Today BW launches its latest White Paper which presents the Enneagram: an untapped model for understanding the complexities of personality, supporting different types of workers, and informing more effective workplace design.
Current trends that hit the headlines suggest a one size fits all approach to workplace design: The AstroTurf is rolled out, the beanbag chairs ordered, and of course the obligatory table tennis or foosball table. Yet conversely our technological, social and economic trends are more complex than ever.
This White Paper examines the relationship between individuals, organisations, and workspaces, in order to consider how to unlock greater potential for diverse personality types.
The paper reviews empirical research on the Enneagram, whilst comparing it with the academically established Five Factor Model and the simplistic extremes of the Meyers-Briggs model.
Presenting a case study on leveraging the Enneagram for happiness, innovation, and effectiveness at work, illustrating the potential to offer unique insights and dynamic growth potential for the ‘whole person’.
Impact on Business
Business is facing what many are calling the fourth Industrial evolution. Gone are the days of the Hooray Henry golf-ball-hitting frenzy of Wolf of Wall Street or the 10am scotch-a-clock ad agencies of Mad Men. With Apple dominating the music industry in just five years, Uber commandeering the transport sector and the rise of FinTech, the barriers between industries seem to be breaking down. With banks still reeling from the 2008 downturn, the tech sector is taking advantage by proceeding aggressively with digital innovations like ApplePay, TransferWise, and Bitcoin. It’s no secret that this means big changes for the big banks.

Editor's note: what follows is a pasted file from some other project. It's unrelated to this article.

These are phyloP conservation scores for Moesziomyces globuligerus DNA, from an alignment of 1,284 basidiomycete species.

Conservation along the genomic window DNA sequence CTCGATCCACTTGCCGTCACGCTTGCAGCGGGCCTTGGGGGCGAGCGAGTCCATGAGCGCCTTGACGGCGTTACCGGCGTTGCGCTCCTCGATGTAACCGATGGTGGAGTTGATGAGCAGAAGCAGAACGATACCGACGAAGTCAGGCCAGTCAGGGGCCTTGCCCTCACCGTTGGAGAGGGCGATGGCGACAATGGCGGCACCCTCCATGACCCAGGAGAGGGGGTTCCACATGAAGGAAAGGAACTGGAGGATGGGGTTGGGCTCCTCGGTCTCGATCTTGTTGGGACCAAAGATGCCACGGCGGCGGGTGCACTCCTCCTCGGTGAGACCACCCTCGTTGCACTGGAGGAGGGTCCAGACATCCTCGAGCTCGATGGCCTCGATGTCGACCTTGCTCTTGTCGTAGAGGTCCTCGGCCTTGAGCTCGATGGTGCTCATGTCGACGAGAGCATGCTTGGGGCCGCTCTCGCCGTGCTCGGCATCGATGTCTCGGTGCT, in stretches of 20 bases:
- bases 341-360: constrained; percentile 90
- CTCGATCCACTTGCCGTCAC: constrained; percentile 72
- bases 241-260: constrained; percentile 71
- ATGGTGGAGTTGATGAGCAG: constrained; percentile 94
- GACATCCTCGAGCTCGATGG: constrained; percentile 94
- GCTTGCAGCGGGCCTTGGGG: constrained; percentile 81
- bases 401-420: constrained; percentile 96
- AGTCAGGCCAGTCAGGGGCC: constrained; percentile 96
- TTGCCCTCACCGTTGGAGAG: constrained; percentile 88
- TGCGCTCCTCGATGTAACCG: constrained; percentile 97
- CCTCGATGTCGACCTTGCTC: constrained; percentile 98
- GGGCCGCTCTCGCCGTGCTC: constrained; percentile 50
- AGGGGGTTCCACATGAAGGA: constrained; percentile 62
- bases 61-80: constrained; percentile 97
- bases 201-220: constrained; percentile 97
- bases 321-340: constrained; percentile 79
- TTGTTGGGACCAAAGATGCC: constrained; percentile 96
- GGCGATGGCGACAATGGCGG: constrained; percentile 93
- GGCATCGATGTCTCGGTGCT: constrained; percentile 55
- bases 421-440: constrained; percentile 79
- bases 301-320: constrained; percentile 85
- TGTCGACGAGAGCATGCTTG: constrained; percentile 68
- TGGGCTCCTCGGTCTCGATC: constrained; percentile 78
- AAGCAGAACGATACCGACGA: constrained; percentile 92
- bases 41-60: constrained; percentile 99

Are we all tech?
As various functions of the legal, financial, and media industries are technologised, the skillsets and personality traits drawn to these sectors are changing as well. It is critical to consider which personality types will be valued and undervalued in this new era.
What can we do to support a variety of workers bringing different strengths to the new world of work through the design and management of our workspaces?
We know that personnel and facilities are the top two operating expenses for most companies, so making sure these two assets optimally complement each other is crucial for success. The foundation of productivity is to make sure our core operating system—our workforce—is functioning at top notch. Workforces comprise many individuals all with different personality types and the environment in which they work may play a significant role in employee happiness, innovation and their organisations profitability.